Article by Catherine Lambert /
Sunday Herald Sun /
April 29, 2012 /
Click here to view original /
THEY stand by their men through scandal and salacious headlines, gritting their teeth as they smile for the cameras and assure the world everything is all right.
These women, often strong, beautiful, successful women who have built careers and families, seem to stand passively by as their husbands apologise or explain away their actions.
Sometimes it is alcohol, or drugs. Maybe it’s a problem with money or gambling. All too often for these high-profile men, including politicians and sporting stars, it’s a sex scandal.
Each time news breaks of another high-profile man cheating on his wife or ending up in the headlines for all the wrong reasons, we wait for the proud woman to either flee or banish the offending man, her head held high.
But more and more, the women stay in the face of excruciating public glare. Unfairly, it is more common for people to ask how could she could stay rather than asking how could he have done that to her and his family?
It is culturally implicit that men are more likely to cheat than women so, although there is initial shock when the news breaks, it is not so surprising.
As clinical psychologist Dr Simon Crisp explains, there is a danger when these betrayals are reported that their effect is lessened.
“The more we see it in the popular media, there is an increasing sense that it’s not that bad,” Dr Crisp said. “Raising awareness runs the risk of making something acceptable when it’s not. In different ways, we glamorise the scoundrel who gets away with something he shouldn’t. We do that in films and soap operas because it makes good drama. But the reality is very brutal and long-lasting. It can be glossed over as nothing very significant but we don’t pay much attention to the impact on the individuals.
“Generally, women are more forgiving of men and will be more prepared to sympathise with their situation, feeling they have to shoulder the burden of mistrust, probably because it is women’s instinct to internalise and nurture.
“It’s also more socially acceptable that men are unfaithful so, on some level, women feel it’s less of a betrayal. They might believe it’s in men’s nature to do this so they need to forgive them, but men are the opposite. They are much more critical of women who might have an affair, struggle more to forgive and feel that breach of trust is irreparable to the relationship.”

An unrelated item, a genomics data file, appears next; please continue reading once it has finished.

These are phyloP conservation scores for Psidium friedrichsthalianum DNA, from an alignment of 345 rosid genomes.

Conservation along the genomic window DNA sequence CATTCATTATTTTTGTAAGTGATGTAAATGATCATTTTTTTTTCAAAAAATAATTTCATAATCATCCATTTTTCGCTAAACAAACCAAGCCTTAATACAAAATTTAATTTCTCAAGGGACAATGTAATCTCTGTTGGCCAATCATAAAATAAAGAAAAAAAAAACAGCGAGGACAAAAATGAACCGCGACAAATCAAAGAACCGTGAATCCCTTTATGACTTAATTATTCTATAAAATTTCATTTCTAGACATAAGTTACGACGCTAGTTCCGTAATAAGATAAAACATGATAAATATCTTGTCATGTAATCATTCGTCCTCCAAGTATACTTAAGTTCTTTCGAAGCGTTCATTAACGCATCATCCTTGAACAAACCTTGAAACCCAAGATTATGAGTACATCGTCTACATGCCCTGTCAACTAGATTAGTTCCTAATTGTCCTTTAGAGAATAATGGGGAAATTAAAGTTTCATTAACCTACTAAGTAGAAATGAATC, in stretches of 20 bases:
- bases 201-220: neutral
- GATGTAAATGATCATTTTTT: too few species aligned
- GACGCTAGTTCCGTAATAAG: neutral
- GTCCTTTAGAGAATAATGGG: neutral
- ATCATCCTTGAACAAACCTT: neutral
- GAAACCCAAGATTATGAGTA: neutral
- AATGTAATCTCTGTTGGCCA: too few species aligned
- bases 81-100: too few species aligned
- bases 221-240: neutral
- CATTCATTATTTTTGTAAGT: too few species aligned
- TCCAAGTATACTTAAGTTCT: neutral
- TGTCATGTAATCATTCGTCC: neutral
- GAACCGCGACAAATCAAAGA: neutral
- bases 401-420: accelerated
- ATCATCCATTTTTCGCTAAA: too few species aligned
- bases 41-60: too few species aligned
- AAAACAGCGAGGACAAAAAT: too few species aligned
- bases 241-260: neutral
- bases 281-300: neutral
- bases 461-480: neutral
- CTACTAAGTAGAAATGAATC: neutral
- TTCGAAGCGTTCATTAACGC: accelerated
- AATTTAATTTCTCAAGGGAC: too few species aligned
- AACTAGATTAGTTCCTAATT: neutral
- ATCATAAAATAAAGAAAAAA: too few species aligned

BUT the author of Cheating in the Sisterhood: Infidelity and Feminism, Dr Lauren Rosewarne of Melbourne University, said many infidelities were never exposed, so it was difficult to ascertain whether women were more likely to stay in a relationship. Yet the trend in celebrity or high-profile relationships is for the women to stay.
“Women devise a reason to rationalise staying,” Dr Rosewarne said.
The reasons are diverse despite society’s collective response that a woman should leave her husband or partner as soon as the betrayal is known.
“For many women, cheating won’t be the worst thing that can happen to her; that, in the scheme of things, she will be able to reduce the importance of the betrayal in favour of the other benefits marriage offers her.
“Many of the high-profile examples are relationships where the man has more status than the woman. And it is this issue that can prove a strong motivation for the woman to stay. It often gets called ‘doctor’s wife syndrome’ where the woman’s social status is elevated when she is married to the doctor; if they divorce, her status reduces.
“Women often benefit socially, financially, ego-wise, to stay in relationships with famous men; in doing so they retain the status of wife.
“This may lead them to do their own cost-benefit analysis and decide that staying is less costly than leaving.